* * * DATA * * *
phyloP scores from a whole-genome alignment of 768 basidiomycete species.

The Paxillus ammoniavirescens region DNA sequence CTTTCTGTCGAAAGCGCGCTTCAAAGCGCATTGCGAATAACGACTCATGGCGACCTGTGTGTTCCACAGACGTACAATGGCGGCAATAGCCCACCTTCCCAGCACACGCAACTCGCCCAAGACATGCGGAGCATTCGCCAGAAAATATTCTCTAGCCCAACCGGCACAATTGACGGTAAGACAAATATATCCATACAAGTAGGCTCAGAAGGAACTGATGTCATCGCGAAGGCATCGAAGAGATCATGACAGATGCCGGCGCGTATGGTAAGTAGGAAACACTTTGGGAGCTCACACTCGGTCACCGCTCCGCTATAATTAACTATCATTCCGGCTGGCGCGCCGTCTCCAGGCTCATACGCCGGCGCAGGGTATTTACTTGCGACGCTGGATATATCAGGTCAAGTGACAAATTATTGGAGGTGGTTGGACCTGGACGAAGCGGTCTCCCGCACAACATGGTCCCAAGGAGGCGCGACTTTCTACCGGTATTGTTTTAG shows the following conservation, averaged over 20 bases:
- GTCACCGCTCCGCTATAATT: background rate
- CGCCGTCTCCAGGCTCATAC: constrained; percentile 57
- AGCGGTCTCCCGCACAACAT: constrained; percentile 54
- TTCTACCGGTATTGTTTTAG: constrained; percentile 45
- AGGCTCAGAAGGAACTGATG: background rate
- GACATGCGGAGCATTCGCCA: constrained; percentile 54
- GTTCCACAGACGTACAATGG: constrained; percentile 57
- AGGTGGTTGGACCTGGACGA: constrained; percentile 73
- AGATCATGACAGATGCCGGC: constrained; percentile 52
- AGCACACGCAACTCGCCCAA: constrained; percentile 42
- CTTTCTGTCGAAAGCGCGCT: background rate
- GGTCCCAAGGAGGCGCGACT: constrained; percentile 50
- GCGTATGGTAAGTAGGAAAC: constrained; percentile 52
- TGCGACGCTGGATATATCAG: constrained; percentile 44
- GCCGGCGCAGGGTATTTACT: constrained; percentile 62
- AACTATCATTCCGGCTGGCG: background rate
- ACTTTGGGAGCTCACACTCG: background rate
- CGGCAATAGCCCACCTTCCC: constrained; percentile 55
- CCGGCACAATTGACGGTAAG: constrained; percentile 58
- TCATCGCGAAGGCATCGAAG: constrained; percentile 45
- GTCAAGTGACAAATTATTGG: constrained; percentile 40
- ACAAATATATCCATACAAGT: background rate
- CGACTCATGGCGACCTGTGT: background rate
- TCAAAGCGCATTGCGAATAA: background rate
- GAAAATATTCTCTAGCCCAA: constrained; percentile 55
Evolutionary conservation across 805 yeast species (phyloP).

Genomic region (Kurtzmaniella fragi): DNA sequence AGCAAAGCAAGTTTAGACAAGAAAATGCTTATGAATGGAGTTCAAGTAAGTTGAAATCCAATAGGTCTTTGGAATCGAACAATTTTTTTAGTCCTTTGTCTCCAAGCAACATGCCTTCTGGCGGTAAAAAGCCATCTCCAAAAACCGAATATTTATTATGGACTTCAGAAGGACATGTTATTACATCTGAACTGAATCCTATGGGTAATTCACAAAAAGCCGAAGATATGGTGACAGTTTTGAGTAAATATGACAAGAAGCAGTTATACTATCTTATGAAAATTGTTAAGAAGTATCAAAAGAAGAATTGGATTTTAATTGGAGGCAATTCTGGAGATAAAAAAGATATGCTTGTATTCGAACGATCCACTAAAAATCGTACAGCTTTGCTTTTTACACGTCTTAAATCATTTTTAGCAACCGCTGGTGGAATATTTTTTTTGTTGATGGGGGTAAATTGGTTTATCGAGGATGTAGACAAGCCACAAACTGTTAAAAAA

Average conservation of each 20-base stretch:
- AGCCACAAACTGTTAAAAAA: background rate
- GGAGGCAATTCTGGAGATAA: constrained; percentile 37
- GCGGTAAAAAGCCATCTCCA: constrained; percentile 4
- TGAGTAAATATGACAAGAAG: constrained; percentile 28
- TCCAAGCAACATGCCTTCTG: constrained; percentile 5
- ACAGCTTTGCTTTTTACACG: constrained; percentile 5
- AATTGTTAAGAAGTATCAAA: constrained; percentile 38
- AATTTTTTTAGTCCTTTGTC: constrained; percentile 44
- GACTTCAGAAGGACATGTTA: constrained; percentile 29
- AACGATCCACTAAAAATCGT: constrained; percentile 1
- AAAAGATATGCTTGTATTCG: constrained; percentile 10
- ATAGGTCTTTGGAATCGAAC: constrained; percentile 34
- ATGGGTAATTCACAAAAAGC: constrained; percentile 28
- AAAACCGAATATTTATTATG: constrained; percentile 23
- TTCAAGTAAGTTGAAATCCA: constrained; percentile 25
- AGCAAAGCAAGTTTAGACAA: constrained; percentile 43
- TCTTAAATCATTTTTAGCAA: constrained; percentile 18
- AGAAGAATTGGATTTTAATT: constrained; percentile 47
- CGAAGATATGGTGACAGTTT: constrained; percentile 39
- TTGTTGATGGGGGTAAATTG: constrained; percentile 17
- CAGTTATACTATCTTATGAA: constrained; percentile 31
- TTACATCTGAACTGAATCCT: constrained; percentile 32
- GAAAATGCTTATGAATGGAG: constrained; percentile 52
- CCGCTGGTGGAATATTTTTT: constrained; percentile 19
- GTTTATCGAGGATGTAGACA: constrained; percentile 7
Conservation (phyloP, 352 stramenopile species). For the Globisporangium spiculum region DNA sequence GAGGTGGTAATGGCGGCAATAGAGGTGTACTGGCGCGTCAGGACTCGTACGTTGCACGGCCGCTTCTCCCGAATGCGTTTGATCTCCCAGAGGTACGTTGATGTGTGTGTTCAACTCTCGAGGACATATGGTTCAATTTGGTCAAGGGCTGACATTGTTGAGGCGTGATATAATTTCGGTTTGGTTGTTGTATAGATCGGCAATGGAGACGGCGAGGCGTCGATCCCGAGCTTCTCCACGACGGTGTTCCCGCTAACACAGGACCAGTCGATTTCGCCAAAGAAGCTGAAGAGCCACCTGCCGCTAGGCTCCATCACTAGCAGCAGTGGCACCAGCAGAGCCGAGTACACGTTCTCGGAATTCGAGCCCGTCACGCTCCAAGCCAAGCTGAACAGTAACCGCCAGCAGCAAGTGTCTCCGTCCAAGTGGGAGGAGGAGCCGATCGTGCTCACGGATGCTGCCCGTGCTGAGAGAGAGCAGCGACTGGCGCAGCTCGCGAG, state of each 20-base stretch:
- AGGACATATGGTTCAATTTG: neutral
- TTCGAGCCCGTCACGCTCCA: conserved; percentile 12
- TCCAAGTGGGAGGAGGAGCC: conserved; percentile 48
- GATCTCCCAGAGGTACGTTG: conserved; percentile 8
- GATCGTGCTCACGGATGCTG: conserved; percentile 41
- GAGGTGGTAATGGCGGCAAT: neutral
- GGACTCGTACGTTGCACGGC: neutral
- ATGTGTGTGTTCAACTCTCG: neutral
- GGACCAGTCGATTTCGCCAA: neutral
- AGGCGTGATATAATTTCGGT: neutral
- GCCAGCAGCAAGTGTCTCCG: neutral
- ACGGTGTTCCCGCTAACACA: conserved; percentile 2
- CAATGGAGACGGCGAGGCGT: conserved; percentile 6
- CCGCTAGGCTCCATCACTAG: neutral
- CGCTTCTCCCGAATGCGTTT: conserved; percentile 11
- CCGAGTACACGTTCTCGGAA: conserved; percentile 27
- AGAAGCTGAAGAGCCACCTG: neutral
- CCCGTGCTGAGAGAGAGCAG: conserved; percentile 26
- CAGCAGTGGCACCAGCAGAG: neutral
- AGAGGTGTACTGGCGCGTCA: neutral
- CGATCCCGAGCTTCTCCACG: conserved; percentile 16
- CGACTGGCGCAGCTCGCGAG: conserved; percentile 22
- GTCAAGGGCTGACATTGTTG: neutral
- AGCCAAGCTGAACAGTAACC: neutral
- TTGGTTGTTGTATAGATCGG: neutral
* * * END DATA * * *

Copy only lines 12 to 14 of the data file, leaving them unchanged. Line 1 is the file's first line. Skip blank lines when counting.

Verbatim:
- AGCACACGCAACTCGCCCAA: constrained; percentile 42
- CTTTCTGTCGAAAGCGCGCT: background rate
- GGTCCCAAGGAGGCGCGACT: constrained; percentile 50